How many times we’ve ended becalmed among the roads across the fens, that all look the same, straight as parallel rifle shots on the map but rising and falling like sea-swells when you are on them. This time we arrive without getting lost but don’t recognise the car parked by the outbuilding that used to be our friend’s studio. I want to read something into the colours of these cars, the old mustard-coloured Mercedes, or now a sleeker one in grey-blue, as if they’d been chosen like the colours in her paintings.
I had been looking forward to seeing Bette Spektorov’s paintings in a big exhibition in Cambridge in 2017. Then she called it off. So the only way to see the work of this artist, now in her eighties and unwilling, or in some way unable to show, was to visit her studio, which is why on that weekend in October my wife and I were back again in the Lincolnshire fens where Spektorov has lived for forty years.
What I had not expected was that, though welcoming and ready to talk about the paintings on the walls of the rambling old vicarage, she was not willing or perhaps able to go into the studio where the rest of her paintings were collected. It was as if an iron door had come down, she said: she couldn’t go with me, and I was on my own, without a guide.
There were paintings everywhere, frozen in place like the inhabitants of the castle where a spell has fallen, stacked on chairs and against the walls, obstructed by easels and little tables loaded with tubes of paint, while underfoot, sticks of pastel were being ground into the concrete. I could see a few paintings mounted on the walls, but I couldn’t get to them over the piles that blocked the way.
Through the most distressing circumstances I was prevented from finding out anything about the paintings except what I could see: their intentions, their sequence, even their names–all were now hidden. Thrown off stride by what I didn’t know, I didn’t notice for the longest time what a wonderfully phantasmagoric way this would be of seeing the painter’s whole life as an artist unfolding before me at once.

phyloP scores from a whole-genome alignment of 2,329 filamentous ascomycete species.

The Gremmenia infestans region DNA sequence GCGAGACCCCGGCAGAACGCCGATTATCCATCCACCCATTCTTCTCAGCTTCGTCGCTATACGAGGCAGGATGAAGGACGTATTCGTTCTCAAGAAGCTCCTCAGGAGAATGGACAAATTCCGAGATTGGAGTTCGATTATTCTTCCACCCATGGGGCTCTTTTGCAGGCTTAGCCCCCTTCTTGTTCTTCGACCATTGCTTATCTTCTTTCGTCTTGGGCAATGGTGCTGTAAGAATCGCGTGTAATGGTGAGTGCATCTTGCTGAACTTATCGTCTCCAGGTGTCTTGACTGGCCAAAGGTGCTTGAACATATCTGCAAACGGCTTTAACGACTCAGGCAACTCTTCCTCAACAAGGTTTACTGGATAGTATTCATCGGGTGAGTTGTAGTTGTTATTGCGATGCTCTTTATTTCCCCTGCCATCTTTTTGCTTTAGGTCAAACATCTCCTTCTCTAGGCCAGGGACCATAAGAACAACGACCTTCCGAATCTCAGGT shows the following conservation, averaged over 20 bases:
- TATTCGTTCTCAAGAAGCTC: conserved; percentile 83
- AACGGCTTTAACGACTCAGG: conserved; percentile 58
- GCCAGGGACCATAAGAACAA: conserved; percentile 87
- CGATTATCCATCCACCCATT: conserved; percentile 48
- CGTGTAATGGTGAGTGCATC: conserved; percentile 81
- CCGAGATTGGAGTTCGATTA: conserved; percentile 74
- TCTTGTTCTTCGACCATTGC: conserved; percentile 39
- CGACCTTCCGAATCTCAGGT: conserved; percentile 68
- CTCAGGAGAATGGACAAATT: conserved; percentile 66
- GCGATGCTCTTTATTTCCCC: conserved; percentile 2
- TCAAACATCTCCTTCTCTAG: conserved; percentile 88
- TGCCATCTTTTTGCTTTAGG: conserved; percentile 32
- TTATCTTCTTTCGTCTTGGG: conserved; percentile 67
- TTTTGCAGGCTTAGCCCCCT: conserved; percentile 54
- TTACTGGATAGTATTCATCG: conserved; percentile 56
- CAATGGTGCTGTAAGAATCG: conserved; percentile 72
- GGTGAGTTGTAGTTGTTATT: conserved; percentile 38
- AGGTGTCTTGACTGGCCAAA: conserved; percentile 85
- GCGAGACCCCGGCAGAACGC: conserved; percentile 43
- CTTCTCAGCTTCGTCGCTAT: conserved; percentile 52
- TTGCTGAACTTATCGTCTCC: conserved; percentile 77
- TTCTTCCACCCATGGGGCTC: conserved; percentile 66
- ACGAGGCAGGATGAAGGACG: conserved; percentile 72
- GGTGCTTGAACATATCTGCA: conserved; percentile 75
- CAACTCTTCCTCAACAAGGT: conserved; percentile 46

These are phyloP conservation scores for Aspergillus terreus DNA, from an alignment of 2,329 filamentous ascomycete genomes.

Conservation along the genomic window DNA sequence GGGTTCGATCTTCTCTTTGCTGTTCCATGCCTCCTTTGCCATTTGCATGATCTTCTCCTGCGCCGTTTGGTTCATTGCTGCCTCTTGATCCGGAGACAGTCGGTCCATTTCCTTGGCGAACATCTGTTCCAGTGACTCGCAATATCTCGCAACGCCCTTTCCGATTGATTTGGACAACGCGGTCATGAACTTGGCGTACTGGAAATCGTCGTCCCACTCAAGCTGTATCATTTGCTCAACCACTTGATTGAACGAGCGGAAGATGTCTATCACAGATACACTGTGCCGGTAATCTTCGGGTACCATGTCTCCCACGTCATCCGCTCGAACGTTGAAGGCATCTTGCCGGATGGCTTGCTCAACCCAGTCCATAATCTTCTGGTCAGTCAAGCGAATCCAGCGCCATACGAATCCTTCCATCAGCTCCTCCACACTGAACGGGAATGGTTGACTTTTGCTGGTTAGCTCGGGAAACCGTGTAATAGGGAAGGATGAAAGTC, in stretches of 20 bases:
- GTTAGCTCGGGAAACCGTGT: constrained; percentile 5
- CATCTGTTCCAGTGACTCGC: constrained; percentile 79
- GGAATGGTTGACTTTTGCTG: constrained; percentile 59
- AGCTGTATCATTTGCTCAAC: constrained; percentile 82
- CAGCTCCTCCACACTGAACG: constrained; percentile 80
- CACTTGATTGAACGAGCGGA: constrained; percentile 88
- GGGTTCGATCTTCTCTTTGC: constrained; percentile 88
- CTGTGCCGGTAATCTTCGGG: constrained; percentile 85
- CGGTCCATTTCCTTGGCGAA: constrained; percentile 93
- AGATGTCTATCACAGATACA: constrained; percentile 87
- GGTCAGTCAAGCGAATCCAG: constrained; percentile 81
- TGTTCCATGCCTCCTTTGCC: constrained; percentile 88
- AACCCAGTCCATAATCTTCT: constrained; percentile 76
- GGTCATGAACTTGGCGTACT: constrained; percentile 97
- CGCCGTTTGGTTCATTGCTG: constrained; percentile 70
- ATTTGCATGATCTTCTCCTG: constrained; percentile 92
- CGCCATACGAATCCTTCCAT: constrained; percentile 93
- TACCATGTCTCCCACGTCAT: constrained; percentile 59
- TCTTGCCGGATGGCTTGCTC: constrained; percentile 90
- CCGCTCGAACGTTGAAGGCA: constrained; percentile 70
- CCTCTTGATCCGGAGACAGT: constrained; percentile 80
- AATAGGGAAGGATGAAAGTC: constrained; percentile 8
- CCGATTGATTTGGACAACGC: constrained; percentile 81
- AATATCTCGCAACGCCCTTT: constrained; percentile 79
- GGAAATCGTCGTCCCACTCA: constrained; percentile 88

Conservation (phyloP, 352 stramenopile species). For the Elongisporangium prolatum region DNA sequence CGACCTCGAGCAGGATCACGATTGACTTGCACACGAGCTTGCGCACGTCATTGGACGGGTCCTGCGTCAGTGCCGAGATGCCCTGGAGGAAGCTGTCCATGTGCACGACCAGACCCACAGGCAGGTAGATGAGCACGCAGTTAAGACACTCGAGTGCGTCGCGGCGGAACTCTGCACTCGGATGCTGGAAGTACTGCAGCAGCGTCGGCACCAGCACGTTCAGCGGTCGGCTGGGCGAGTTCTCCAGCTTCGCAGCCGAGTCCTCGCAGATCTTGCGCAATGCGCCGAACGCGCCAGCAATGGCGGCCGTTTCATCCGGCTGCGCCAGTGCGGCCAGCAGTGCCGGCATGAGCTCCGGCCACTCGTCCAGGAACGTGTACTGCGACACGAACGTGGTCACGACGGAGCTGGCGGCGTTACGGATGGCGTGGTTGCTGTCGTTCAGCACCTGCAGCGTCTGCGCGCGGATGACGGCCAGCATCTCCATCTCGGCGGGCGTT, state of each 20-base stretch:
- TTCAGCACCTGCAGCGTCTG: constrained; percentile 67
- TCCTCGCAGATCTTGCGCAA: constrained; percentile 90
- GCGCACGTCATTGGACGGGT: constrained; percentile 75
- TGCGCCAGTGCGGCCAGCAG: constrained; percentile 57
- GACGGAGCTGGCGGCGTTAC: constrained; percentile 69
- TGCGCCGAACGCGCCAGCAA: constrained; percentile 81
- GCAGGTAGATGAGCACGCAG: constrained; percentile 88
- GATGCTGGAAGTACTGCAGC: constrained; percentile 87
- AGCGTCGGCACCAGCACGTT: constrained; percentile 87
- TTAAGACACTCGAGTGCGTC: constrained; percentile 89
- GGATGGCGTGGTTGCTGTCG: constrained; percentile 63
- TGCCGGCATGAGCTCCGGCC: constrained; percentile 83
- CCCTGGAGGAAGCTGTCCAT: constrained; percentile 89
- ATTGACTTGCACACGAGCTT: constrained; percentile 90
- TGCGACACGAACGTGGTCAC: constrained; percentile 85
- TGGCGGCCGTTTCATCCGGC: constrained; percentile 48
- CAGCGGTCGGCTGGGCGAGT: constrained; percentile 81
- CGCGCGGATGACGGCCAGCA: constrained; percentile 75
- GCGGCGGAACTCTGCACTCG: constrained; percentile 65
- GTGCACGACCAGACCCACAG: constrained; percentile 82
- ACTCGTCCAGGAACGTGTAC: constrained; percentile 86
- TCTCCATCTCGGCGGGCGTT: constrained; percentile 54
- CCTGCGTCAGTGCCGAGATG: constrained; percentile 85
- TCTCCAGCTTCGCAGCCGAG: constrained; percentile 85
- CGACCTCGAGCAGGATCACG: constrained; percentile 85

I started in the furthest corner of the space—was it a desire for at least a hint of method, or desperation in the face of confusion? The big picture I fixed on was like an explosion, a rich burst of colour that was at the same time shattered by strong vertical lines which broke the surface into five divisions, like a recall of the old idea of the triptych that made one thing out of three separate parts. Here motifs were repeated from one section to the next, like characters who reappear in successive scenes, but they bumped against each other and both of them were cropped. The divisions didn’t occur logically but interrupted what was taking place, as if parts of the intended scene had been swallowed up, as by a curtain hanging in folds that took no thought of what parts of the design might be lost.
This was a functional explanation of the feeling of compression you got from the picture, which seemed to show you only a fraction of what it had to say. Here I first wondered if Kandinsky weren’t just as strong an influence as the artist’s favourite painter Matisse. Kandinsky’s work of 1909-13 provided close parallels to all the swirling tale-material that had been set loose by the initial explosion which put this picture in motion.